The pass through the mountains is extremely lush and green. Mist wafting through the higher levels of the mountain range gives the road an other-worldly feel to it. It is also amazingly quiet when you stop and take in the view.

On organized tours - which are really the only safe way to do this trip - guides will point out the wrecks down the cliffs in an appropriately sombre and cautionary tone.

The road also has several ribbon-like waterfalls that pound the road, making conditions even more difficult. Despite all of the challenges the road presents, physical exertion isn't really one of them. Anyone who is in decent shape can tackle the road because so much of it is downhill.
Ready to goReady to goReady to go

The starting point is an hour out of La Paz - at an altitude of 4,700 metres.

You do need to be strong enough to grip the brakes and hold on for dear life - especially at the start, when you are looking all the way down into the valley. You also need to take time to enjoy the - literally - breathtaking scenery. The road is a seemingly endless series of switchbacks and hairpin turns. Each turn offers a view of the tiny track you are heading down on. From the top, at La Cumbre, it looks like nothing more than an ant trail.

Additional photos below
Photos: 41, Displayed: 24


All geared upAll geared up
All geared up

Gravity offers protective gear including gloves and windbreakers.
At altitudeAt altitude
At altitude

Being at 4,700m I was very grateful for the fact that it was all downhill for the first hour or so
What lies aheadWhat lies ahead
What lies ahead

The view of the road ahead at our first stop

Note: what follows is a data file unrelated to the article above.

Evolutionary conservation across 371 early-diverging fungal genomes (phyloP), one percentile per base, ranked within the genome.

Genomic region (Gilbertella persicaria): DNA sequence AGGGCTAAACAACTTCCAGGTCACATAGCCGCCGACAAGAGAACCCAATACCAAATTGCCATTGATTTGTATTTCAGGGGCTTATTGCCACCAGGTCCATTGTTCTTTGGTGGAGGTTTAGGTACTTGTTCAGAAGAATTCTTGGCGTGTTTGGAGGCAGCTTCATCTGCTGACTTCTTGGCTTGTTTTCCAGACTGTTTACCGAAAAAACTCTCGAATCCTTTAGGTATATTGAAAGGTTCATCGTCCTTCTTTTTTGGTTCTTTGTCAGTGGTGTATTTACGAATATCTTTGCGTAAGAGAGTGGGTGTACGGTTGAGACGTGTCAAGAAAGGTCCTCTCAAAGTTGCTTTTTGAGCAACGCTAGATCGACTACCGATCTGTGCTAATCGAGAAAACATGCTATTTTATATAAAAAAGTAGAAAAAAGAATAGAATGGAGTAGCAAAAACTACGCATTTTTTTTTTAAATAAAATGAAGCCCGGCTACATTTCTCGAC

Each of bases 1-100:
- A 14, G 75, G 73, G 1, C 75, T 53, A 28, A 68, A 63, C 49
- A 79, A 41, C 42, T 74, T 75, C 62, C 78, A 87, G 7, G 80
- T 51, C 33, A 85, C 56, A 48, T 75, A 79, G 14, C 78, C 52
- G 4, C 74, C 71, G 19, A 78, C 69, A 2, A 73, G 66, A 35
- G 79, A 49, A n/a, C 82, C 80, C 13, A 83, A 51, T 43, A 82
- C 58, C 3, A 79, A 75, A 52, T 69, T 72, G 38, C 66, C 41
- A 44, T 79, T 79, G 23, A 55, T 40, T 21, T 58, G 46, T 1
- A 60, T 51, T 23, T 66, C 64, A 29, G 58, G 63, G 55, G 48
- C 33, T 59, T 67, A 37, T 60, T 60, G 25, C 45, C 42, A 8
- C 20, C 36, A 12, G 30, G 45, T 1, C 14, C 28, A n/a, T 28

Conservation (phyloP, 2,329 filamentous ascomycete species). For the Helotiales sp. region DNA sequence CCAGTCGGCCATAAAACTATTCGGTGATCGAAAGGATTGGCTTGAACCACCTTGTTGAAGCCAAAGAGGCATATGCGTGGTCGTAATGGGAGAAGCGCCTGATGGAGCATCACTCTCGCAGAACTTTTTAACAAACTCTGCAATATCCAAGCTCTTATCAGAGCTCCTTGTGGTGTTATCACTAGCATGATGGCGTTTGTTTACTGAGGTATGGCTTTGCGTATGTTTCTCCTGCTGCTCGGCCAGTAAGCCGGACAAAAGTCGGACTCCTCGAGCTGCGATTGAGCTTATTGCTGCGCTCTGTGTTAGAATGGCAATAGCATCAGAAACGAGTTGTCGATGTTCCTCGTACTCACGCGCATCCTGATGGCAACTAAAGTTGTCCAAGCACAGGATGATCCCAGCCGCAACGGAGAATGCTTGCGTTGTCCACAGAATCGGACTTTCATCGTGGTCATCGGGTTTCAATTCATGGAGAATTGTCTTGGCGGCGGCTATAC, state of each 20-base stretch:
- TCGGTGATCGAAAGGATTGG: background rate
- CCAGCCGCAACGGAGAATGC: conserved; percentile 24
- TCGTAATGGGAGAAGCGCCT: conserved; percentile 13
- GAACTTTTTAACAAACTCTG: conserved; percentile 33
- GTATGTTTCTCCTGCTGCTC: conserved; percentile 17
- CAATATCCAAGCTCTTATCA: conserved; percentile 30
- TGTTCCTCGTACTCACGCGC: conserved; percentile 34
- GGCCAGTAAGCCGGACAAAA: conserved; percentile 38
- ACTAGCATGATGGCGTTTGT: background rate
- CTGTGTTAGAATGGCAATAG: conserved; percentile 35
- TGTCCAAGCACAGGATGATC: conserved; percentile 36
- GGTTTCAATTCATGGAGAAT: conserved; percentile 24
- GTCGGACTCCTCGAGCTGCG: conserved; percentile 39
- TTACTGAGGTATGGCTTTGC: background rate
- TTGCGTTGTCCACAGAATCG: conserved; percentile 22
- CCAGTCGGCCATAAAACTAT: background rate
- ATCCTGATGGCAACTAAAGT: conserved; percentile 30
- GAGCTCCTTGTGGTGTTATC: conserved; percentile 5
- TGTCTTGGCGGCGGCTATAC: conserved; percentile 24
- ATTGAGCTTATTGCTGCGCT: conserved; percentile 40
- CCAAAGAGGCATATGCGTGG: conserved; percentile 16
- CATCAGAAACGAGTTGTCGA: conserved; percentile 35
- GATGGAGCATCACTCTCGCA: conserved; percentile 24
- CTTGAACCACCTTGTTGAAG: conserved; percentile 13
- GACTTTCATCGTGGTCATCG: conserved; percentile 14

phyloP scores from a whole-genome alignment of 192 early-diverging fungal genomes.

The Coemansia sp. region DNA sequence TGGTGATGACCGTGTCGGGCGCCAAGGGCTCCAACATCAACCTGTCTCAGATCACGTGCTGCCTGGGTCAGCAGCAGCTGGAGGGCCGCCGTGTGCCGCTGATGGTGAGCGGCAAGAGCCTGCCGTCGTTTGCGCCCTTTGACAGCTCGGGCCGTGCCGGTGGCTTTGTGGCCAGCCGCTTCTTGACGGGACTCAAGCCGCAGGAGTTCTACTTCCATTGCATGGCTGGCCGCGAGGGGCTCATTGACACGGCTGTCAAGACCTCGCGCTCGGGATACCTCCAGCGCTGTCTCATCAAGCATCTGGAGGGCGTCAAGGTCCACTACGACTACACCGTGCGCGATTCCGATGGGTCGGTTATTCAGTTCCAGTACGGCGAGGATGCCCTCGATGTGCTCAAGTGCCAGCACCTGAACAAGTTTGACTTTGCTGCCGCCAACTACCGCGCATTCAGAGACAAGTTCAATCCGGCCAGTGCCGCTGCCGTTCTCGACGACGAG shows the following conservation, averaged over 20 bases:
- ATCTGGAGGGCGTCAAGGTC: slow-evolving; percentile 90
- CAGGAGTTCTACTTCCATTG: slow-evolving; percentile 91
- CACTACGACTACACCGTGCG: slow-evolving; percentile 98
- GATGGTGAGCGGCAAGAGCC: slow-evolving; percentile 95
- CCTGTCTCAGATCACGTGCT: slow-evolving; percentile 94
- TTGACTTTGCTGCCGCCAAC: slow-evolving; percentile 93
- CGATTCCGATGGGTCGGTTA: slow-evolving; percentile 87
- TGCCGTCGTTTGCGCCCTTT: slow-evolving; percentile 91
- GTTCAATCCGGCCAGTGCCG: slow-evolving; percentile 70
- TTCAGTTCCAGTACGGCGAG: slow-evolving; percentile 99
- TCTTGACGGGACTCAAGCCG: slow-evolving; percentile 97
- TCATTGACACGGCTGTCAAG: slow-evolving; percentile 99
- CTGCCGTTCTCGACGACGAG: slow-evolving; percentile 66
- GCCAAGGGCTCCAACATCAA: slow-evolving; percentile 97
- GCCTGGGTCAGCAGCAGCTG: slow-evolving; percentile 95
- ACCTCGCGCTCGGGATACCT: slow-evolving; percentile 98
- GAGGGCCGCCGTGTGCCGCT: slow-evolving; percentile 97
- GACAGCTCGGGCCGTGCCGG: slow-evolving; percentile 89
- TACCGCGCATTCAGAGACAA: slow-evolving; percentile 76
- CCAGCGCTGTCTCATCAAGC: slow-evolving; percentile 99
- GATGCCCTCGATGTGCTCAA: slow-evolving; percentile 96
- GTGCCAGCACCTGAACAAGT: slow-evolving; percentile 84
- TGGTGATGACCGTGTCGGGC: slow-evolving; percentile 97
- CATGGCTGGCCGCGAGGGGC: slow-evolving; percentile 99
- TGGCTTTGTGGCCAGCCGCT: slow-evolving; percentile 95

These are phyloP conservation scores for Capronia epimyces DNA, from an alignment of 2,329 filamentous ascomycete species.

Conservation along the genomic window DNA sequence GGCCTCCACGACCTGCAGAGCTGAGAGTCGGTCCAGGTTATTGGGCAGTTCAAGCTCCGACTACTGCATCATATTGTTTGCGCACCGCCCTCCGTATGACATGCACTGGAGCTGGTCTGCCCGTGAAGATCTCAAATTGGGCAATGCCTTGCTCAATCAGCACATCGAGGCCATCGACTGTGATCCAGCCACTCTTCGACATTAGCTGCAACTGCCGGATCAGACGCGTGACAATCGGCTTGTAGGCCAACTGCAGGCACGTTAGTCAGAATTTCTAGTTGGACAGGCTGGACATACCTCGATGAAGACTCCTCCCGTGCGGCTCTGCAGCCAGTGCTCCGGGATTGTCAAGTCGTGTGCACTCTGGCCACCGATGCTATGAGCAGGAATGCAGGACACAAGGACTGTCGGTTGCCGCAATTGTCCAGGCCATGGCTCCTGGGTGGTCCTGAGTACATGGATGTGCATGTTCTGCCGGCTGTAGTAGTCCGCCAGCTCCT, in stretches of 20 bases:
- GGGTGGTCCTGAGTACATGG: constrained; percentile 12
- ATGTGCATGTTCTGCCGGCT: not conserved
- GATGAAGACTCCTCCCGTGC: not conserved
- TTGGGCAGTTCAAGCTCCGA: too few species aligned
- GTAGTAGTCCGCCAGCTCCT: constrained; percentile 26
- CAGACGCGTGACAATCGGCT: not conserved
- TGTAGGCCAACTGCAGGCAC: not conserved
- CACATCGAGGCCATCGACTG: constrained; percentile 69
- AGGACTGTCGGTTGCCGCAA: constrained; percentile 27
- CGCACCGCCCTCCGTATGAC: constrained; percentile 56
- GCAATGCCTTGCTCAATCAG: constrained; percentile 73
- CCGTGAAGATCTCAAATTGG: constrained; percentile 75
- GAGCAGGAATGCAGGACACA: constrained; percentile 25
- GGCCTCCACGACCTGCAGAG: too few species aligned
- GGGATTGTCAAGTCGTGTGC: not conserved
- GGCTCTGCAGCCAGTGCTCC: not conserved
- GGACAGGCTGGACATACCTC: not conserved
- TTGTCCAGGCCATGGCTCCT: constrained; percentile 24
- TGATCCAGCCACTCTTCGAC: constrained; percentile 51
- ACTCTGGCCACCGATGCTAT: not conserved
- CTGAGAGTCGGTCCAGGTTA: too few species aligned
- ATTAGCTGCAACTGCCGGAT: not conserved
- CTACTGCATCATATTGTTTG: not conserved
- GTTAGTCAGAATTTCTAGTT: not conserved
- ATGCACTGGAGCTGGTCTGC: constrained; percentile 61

The lead guide stops at various points to explain the route (and risks) that lie ahead.
Bus wrecksBus wrecks
Bus wrecks

Along most of the road numerous wrecks can be seen hundreds of metres below

The first 20km or so are very easy as all of it on a wide tarmac road

The only real risks here are gravel and oncoming traffic.
Death RoadDeath Road
Death Road

This is where the actual Death Road begins - a 40km dirt track which leads down into the Amazon jungle
Death RoadDeath Road
Death Road

This is the only proper crash barrier for the next 40km
Extreme dropoffExtreme dropoff
Extreme dropoff

The first third of Death roads sees extreme dropoffs of at least 600 meters
Watch your speedWatch your speed
Watch your speed

Some 20 cyclists have died since downhill cycling began in 1998
Cycling on Death RoadCycling on Death Road
Cycling on Death Road

This is the only photo I took whilst I was actually cycling. I quickly realised that I'd prefer to have both hands on the brakes at all times.
Cross on Death RoadCross on Death Road
Cross on Death Road

Death Road is lined with crosses marking many of the spots where vehicles have fallen.
Into the mistInto the mist
Into the mist

Transiting quickly from a cool 4,700 metres to rainforest parts of the road are often covered in mist
Misty conditionsMisty conditions
Misty conditions

The bad thing was that I couldn't see the depth of the drop-off anymore. On second thought, that was probably a good thing.

2nd August 2012

My daughter did this road several months ago and her camera was stolen in Cusco, so no photos. Thank you for providing yours and your wonderful narrative.